Putting the right shoe on the right foot, standing up straight, keeping within the lines when writing, and recognizing the shapes of objects and how far apart they are, may all seem to be natural and automatic responses for those with good perceptual vision and well developed visual-spatial skills. But for those without either of them, there is nothing simple or automatic about doing these seemly simple tasks, or about trying to understand the space they are in and determining their relationship to the world around them, according to Australian behavioural optometrist and founder of Smart Vision Optometry, Gary Rodney.
Turning Lives and Function Upside Down
Brought about by a glitch in the visual processing system, spatial relation problems can quite literally turn children’s lives around, upside down, and back to front; as well as leading to a number of actions and responses which might be labelled mistakenly as bad behaviour; physical and social clumsiness; or learning difficulties (especially when it comes to maths, reading, and writing).
Rodney says spatial relationship problems can affect the way children stand, how they walk, dance, or play; as well as their ability to concentrate, solve problems, recognise shapes, and make sense of numbers and letters.
“Children who haven’t fully developed their vision-spatial relationship skills have a lot in common with those who try to identify, place and join together the pieces of a puzzle game. If placed together correctly, the puzzle pieces would provide a beautiful picture. If it’s never finished, and instead is left partly completed on the table, the resultant picture will continue to be confusing, disorientating, and isolating for as long as it lies there.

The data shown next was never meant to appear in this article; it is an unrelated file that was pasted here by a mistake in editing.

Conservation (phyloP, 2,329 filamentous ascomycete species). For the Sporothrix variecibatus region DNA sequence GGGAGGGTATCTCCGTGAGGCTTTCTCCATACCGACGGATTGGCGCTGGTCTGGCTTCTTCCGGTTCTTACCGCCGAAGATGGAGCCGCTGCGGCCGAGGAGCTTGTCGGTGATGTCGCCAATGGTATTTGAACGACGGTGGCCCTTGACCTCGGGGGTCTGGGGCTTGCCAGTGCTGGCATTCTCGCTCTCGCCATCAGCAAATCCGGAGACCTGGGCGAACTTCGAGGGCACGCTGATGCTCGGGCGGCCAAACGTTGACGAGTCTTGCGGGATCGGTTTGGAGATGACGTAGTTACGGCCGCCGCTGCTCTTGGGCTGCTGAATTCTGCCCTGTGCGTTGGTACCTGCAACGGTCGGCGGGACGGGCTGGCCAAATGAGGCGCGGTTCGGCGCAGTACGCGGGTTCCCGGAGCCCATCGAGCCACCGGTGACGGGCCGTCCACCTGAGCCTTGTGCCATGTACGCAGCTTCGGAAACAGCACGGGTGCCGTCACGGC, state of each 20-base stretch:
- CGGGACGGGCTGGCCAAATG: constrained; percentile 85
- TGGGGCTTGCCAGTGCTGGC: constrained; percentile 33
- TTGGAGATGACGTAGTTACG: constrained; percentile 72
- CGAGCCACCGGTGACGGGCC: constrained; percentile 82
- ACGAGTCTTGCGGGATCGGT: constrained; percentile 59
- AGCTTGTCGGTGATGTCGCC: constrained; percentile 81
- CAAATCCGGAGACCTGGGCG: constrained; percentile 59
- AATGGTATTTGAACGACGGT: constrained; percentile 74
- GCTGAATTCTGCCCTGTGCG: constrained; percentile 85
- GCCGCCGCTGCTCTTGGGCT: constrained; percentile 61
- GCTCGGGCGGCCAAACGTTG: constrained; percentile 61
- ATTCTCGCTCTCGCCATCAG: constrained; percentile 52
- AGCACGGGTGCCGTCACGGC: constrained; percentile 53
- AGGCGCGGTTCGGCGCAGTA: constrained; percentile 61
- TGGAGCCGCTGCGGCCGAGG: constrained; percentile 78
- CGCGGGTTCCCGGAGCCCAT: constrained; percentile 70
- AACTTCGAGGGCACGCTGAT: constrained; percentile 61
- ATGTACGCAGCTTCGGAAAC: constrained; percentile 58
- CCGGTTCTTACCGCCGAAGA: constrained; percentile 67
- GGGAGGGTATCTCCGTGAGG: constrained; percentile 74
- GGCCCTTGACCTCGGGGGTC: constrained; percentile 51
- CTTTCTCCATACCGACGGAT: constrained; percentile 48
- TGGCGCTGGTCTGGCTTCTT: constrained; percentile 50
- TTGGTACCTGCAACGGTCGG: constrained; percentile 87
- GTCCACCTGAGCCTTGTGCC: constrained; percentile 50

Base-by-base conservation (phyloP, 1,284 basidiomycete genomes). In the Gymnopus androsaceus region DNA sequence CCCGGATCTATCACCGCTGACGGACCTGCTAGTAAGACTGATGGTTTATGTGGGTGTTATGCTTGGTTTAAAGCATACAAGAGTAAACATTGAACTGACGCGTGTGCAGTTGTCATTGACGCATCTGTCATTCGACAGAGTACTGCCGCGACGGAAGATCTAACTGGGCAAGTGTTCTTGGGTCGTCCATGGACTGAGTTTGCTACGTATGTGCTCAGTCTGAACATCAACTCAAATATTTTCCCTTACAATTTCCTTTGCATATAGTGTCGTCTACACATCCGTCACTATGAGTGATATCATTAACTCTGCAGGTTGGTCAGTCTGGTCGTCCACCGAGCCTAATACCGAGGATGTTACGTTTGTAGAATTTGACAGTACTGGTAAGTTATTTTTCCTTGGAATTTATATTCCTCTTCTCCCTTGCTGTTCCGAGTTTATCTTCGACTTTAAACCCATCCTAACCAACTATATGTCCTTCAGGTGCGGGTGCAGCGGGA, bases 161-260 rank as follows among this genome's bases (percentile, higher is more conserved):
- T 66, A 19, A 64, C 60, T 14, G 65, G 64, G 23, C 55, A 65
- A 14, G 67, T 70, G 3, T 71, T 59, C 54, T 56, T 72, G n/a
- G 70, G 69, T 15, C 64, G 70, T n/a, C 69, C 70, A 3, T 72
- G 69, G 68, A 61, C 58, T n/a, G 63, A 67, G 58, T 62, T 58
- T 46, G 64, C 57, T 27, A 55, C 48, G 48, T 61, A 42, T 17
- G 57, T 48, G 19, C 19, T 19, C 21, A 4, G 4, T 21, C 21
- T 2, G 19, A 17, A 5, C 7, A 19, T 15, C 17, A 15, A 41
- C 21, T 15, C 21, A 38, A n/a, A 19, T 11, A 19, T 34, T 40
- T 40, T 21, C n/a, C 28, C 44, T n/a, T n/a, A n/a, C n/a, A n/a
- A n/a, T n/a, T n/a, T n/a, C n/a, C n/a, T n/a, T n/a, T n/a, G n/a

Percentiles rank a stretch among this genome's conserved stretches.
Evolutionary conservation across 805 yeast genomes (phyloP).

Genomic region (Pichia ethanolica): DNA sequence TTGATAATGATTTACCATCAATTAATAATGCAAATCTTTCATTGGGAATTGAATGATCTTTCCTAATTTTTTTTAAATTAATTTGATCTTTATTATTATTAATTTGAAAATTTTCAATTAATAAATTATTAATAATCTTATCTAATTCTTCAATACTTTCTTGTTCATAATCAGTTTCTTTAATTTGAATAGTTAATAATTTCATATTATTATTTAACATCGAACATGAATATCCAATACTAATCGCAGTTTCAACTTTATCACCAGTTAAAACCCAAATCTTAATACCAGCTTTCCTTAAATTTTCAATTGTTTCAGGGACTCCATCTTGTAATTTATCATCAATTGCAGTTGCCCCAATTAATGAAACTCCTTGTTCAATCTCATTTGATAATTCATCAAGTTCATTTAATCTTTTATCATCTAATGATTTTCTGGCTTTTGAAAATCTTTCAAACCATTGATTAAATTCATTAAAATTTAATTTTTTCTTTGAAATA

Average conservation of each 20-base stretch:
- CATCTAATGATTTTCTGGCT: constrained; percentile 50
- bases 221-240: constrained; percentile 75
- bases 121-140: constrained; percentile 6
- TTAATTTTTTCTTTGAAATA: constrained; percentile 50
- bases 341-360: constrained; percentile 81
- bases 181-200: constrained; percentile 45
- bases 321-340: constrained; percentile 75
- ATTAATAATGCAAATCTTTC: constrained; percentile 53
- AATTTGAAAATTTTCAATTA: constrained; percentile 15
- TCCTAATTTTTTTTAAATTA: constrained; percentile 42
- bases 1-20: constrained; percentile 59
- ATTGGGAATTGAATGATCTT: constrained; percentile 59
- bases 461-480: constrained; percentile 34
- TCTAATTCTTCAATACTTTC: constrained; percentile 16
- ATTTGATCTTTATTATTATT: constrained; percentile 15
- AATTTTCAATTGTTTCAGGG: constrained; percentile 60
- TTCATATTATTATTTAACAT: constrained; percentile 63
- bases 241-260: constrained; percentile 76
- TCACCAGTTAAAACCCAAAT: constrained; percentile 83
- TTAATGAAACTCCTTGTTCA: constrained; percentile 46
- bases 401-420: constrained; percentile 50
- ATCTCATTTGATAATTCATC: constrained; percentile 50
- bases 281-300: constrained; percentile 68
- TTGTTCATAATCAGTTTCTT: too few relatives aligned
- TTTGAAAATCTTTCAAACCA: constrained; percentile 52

For those with vision-spatial relation difficulties, the table is the world, the unfinished picture is their place in that world, and the missing pieces represent their lack of understanding of where they and objects around them fit into the picture, how close they are together, and what shape they are. And this creates more and longer-lasting confusion together with a feeling of being isolated from the world around them,” Rodney says.
A Glitch in the Toolbox
According to Rodney, deficiency in visual-spatial relations is not really a vision dysfunction, but rather a missing gap in the toolbox of vision skills which ensure that all the necessary data the brain needs to process the information is sent to it by the eyes.
The brain, more than half of which is devoted to processing information, relies on its “libraries” of previously processed data to confirm or challenge the accuracy of new messages from the eyes. Special attention is paid to the construction, colour, location and environment involved, so as to give the finished image a meaning that’s relevant and understandable.
However, Rodney says that is precisely the sort of information those with visual-spatial and perceptive vision problems are unable to provide. This is because of their inability to understand shapes and their differences; locations and movement-based activities; the distance between objects, and directions like up and down, as well as left and right. And because of that, neither can they understand how to organize groups of objects, words, letters or numbers in a synchronized way, any more than they can “organize” their physical or mental relationship with them.
For more information on visual skills and their importance, and their therapy, visit the Smart Vision website: Optometrists Sydney: Optometry Services For Children and Adults | Smart Vision; for specific information about Myopia treatment and prevention visit Myopia Prevention: Solutions, Control And Treatment In Sydney; and for detailed information about Myopia Treatment visit Orthokeratology In Sydney: The Non Surgical Alternative.
To book an appointment for a thorough eye check-up, click here or Call the Bondi clinic on (02) 9365 5047 or the Mosman clinic on (02) 9969 1600.